Hoosier Hysteria – Electric Assembly Hall Ready for Whatever This Season Will Be

by Kent Sterling

First big crowd of the year at Assembly Hall for Hoosier Hysteria.

First big crowd of the year at Assembly Hall for Hoosier Hysteria.

There is something special about Assembly Hall.  It used to be a bizarre building that was mistakenly designed to accommodate concerts played to one side or the other.

What it has become is a shrine to basketball at a place that understands and appreciates the game better than anywhere in the world.

It was Bob Knight’s house for 29 years, but he hasn’t been back since the idiocy of a zero-tolerance policy was enacted and enforced over 13 years ago.  This building belongs to Tom Crean and the players he brings in to build on the legacy established by McCracken, Leonard, Schlundt, Bellamy, Buckner, May, Benson, Thomas, Woodson, Tolbert, Wittman, Kitchell, Dakich, Alford, Smart, Cheaney, Graham(s), Guyton, Evans, Haston, Jeffries, Fife, Oladipo, Hulls, and Zeller.

There are programs with rosters of players and coaches that can certainly rival those, but there is something undeniably special about basketball in this state and in this building.  Despite being built for a multitude of purposes, it stands as an imperfect but thoroughly unique theater for exactly what it holds and displays – the hearts, efforts, and banners of Indiana’s shared love of basketball.

There are no suites for donors or boxes filled with boosters, just a wooden floor bracketed with hoops at the ends and 17,472 Hoosiers who support the guys with Indiana on their chest and only a number on the front.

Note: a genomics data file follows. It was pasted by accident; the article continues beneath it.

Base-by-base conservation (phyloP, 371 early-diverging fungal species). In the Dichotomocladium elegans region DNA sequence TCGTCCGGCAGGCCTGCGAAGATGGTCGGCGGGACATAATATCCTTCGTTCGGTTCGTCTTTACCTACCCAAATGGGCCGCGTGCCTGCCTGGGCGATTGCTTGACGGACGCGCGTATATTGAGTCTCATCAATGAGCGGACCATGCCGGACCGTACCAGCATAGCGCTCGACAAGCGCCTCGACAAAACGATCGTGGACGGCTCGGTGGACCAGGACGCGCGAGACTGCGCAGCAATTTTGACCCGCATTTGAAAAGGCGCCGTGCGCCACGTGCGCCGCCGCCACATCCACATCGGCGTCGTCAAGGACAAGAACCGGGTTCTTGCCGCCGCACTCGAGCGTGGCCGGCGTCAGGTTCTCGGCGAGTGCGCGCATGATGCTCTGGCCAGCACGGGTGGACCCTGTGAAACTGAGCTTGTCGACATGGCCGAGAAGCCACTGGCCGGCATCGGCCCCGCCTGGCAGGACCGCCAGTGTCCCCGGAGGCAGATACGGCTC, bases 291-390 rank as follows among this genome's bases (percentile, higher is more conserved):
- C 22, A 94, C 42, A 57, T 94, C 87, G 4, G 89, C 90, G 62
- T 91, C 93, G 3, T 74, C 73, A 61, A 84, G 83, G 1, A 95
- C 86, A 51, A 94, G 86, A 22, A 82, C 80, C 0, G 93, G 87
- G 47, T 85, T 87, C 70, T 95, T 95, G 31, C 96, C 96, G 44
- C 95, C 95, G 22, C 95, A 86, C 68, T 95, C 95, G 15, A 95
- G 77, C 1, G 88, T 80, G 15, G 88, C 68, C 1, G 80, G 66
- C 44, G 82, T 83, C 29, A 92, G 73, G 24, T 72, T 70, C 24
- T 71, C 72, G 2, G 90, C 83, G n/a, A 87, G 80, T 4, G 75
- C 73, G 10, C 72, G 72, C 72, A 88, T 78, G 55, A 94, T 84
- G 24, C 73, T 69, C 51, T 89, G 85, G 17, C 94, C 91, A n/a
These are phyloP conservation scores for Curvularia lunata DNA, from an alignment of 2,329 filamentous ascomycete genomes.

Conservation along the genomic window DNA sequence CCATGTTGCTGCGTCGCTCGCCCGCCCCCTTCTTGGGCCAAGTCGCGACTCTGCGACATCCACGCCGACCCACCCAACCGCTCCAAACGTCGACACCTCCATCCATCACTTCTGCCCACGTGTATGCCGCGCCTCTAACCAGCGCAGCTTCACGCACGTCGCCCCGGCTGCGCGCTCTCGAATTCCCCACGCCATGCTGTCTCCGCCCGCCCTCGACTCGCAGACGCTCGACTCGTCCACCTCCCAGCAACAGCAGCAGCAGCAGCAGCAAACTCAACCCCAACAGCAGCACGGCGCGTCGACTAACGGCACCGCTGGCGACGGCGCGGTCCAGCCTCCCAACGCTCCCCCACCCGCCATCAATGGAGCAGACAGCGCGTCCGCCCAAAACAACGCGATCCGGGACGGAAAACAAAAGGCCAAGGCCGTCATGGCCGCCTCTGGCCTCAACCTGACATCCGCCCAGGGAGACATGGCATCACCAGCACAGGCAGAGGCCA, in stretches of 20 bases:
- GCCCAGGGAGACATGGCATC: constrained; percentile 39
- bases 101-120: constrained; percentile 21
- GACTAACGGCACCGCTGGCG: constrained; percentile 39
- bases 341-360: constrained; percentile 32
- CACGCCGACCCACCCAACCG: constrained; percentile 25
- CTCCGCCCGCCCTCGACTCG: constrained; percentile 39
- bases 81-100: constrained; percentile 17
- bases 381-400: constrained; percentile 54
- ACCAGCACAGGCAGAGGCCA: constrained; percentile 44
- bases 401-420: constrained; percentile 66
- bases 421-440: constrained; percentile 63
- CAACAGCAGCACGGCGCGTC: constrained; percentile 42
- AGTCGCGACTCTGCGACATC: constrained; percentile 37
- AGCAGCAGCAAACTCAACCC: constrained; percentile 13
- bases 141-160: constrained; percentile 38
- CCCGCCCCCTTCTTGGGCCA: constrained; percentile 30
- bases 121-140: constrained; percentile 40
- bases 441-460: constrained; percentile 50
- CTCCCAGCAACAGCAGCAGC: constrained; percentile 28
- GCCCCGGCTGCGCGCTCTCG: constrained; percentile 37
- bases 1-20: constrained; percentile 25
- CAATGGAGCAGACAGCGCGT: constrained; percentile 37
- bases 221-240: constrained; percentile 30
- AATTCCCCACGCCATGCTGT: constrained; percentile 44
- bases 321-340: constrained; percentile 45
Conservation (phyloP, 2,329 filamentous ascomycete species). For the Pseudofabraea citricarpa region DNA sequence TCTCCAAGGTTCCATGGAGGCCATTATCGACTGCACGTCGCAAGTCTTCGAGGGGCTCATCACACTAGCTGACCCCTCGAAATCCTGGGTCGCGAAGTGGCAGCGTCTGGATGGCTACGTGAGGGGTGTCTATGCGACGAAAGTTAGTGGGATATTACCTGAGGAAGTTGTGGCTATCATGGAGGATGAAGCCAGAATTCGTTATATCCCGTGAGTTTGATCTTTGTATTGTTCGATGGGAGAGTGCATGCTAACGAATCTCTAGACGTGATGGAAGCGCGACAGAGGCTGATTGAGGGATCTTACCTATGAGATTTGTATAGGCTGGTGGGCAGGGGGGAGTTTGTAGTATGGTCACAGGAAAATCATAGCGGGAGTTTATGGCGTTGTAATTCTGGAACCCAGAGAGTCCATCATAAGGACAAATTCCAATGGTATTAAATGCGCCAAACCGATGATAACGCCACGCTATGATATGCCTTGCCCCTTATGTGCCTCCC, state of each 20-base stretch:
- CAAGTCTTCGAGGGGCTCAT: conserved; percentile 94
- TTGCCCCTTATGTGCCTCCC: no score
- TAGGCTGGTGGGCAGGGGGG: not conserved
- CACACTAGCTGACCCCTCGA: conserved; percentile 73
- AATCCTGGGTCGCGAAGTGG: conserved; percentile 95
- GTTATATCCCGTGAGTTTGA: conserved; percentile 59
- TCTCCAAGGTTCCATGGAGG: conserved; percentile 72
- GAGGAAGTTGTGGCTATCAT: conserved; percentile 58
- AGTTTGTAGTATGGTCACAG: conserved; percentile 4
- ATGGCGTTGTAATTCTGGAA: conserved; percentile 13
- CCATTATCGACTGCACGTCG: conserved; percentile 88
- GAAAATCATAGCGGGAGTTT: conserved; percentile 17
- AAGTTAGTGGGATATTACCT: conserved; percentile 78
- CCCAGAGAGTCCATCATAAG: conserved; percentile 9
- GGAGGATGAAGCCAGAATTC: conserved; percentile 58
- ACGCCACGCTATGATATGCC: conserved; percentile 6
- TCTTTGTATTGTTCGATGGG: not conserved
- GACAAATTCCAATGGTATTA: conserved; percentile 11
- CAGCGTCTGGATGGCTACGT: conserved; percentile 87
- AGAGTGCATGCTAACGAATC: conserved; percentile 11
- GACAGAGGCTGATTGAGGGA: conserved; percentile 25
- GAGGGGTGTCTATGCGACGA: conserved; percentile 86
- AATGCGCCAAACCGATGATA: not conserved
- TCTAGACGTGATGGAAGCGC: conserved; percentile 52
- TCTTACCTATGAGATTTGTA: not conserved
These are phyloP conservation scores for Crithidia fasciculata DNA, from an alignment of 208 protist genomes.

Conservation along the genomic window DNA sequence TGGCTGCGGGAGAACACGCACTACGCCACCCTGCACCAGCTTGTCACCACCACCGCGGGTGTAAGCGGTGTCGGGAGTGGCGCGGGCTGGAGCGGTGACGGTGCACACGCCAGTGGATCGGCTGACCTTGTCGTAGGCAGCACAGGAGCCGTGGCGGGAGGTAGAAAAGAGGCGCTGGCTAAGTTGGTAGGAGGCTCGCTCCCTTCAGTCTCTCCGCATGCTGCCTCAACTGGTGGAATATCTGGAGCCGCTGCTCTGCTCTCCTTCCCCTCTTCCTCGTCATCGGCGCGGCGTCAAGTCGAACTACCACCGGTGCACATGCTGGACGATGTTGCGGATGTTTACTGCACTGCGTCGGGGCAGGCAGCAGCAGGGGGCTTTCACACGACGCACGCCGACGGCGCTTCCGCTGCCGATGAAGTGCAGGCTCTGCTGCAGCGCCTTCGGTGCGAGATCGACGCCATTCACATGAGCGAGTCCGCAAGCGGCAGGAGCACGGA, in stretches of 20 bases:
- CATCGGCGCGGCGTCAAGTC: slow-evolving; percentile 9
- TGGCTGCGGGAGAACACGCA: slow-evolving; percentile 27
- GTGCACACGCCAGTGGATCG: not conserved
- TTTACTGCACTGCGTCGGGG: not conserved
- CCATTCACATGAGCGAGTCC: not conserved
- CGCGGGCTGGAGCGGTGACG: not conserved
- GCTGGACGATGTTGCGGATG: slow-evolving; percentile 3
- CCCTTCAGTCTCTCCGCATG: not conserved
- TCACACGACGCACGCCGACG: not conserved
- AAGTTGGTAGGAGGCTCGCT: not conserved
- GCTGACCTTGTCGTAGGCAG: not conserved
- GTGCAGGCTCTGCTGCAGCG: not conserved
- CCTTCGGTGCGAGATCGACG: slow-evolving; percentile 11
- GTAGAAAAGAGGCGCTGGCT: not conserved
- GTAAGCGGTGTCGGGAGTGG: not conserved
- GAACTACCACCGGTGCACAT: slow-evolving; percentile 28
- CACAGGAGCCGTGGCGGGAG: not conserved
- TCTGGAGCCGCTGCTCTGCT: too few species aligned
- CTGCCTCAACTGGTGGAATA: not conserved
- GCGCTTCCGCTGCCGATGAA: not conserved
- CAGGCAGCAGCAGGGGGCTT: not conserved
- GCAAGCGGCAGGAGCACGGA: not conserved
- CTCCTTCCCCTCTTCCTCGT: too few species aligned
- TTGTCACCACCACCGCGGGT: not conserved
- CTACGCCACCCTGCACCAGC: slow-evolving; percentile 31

When I walk into Assembly Hall, I think about the night Dan Dakich set the great Paulie Balst and I up with a couple of nice seats, and this was before there was any level of legitimate security in the building, and we walked across the court toward Dan talking to his dad on the bench.  We thanked him for the ducats, and he introduced us to his dad.  We sat down like we owned the place next to Mr. Dakich.

With every minute that passed I became more and more worried that Knight was going to walk through the tunnel and find us in his seats.  Mr. Dakich was a cool customer, chatting with us, and I stopping hearing anything he and Paulie said.  My eyes were glued to the tunnel with eight minutes left on the clock prior to tip.  Finally, knowing the Mr. Dakich had been down this road before, I asked why he wasn’t worried about Knight seeing a bunch of strangers on his bench.

He said, “Knight comes out at the same time before every game.  We’ve got a couple of minutes.”  He seemed sure of himself, but I still could think of nothing else.  I was probably 30, and getting caught trespassing on Coach Knight’s chairs paralyzed my thoughts.

Finally, Mr. Dakich said, “Pretty good time to go now.”  As we got to the corner of the floor, out came Knight.  I’ve never been that relieved.

Like Assembly Hall, the basketball isn’t always perfect but the experience of watching a game here is.  For a long time, people campaigned to build a new and improved home for Indiana Basketball – one with suites, video boards, and all the amenities of a new arena.  Something like the Yum! Center in Louisville would be nice.

It would be nice, but you don’t mess with imperfection.

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